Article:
An analysis of the role and effectiveness of the building and planning system in delivering sustainable cities.

  • Project dates: 2016–2017
  • Funding: $20,000

Project Outline

This project will analyse the role of building and planning policy and regulations in delivering sustainable cities. There is currently a failure in Victoria and many other places around Australia (and internationally) to deliver on sustainability outcomes through building and land-use planning policy settings. There are gaps in the current system with neither the building codes nor the planning system achieving stated sustainability goals. This is due in part to weak policies and a failure to effectively implement regulations; and is exacerbated by sustainability objectives falling ‘between’ the building and planning policy domains. Despite the rhetoric of sustainability, development decisions continue to be made that are contrary to principles of ecologically sustainable development and continue to increase our vulnerability to climate change.

The aim of this project is to examine why the planning and building system is failing to achieve sustainability goals and what can be done to improve current policy and regulatory frameworks and their implementation. In summary the project will:

  1. Review existing policy and best practice: Conduct a critical review of existing policy in Australia (focused on Victoria and NSW) in building and land-use planning with regards to sustainability. This will then be augmented with a review of 3-5 leading international examples of relevance to the Australian context, highlighting policy goals, objectives, mechanisms and outcomes where building and land-use planning have delivered improved sustainability outcomes.
  2. Assess the development and implementation of Sustainability Assessment Tools for use in regulatory development assessment: This analysis will focus on a case study of attempts to develop effective sustainability policies and assessment criteria in Victoria. Between 2000 and 2015 a group of local councils developed and implemented the STEPs/SDS/BESS sustainability tools. We will review this process and the outcomes. Analysis will be undertaken of at least 20 VCAT cases where the use of these tools has been challenged to understand how the current system deals with the issues of improving sustainability outcomes. A number of more innovative developments engaging with deeper sustainability (both at the building level but also at the precinct scale) will also be examined with regards to their passage through the building and planning system.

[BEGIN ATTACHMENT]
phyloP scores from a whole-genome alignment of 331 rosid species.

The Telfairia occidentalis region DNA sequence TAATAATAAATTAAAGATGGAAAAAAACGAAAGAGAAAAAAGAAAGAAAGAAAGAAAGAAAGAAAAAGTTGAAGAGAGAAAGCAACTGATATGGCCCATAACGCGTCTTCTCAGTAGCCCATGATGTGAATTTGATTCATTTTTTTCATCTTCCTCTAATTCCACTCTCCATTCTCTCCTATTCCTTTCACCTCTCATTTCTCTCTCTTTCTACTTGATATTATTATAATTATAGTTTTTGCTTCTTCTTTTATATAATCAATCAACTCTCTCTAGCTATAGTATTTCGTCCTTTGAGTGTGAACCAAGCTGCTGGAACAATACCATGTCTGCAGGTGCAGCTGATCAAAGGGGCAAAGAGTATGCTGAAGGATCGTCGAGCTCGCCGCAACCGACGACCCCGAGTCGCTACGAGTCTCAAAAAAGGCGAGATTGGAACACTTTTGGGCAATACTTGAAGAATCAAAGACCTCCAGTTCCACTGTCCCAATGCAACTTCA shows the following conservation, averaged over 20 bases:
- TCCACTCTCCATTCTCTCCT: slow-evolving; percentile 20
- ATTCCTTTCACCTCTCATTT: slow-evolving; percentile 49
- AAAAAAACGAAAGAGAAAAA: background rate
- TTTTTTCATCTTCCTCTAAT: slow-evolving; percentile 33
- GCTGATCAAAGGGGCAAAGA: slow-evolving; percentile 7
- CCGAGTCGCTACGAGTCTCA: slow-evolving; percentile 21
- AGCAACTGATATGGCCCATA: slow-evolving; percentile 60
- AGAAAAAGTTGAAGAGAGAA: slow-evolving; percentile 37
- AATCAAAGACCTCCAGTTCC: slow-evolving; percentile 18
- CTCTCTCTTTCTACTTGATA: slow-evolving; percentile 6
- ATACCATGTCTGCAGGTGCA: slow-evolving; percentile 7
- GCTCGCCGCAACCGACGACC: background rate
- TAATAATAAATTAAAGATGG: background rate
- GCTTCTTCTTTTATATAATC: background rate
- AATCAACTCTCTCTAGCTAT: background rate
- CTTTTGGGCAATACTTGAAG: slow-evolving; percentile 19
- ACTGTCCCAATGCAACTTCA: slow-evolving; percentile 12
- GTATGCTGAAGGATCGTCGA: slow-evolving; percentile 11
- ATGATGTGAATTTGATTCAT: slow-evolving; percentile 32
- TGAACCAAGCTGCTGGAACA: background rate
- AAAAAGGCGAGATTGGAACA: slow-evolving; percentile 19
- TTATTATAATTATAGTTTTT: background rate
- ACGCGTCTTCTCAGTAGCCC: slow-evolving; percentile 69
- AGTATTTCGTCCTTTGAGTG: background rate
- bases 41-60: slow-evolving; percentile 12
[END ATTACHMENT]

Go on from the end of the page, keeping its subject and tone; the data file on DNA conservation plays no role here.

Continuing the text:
3. Conduct Interviews with the Profession: Interviews will be conducted with 8-10 leading current and former key stakeholders/planning practitioners with knowledge about the challenge of addressing sustainability within the current planning system. This will allow for a more detailed understanding of the current problems being faced and how improvements could be made.
  4. Communicate and publish outputs: The analysis from steps 1-3 will be communicated and disseminated through the following outputs:
    a. A public seminar to present the analysis and include some key guest speakers. Invitees will include key local councils and planning/building practitioners, key community groups working in the “sustainability space” and the general public.
    b. Research report detailing the outcomes of steps 1-4.
    c. Public forum written pieces (e.g. The Age, The Conversation) aimed to stimulate further discussion about the research and possible outcomes moving forward.
    d. Academic journal papers (2-3) in Australian and international journals. This would allow for peer review of the project. It is anticipated that the public seminar will be held during the September quarter this year.


This project will provide insight into the reasons why the existing building and land-use planning policy and regulations are failing to deliver on sustainability objectives. The project will develop a set of recommendations and proposed pathways for improved policy and regulatory settings based on sound evidence. The project outcomes will seek to engage with the broader community to assist in advocating for improved sustainability outcomes through the planning and building system.

Key People

Lead researchers

Professor Joe Hurley

Professor Joe Hurley


Dr Susie Moloney

Dr Susie Moloney

Associate Professor Sustainability and Urban Planning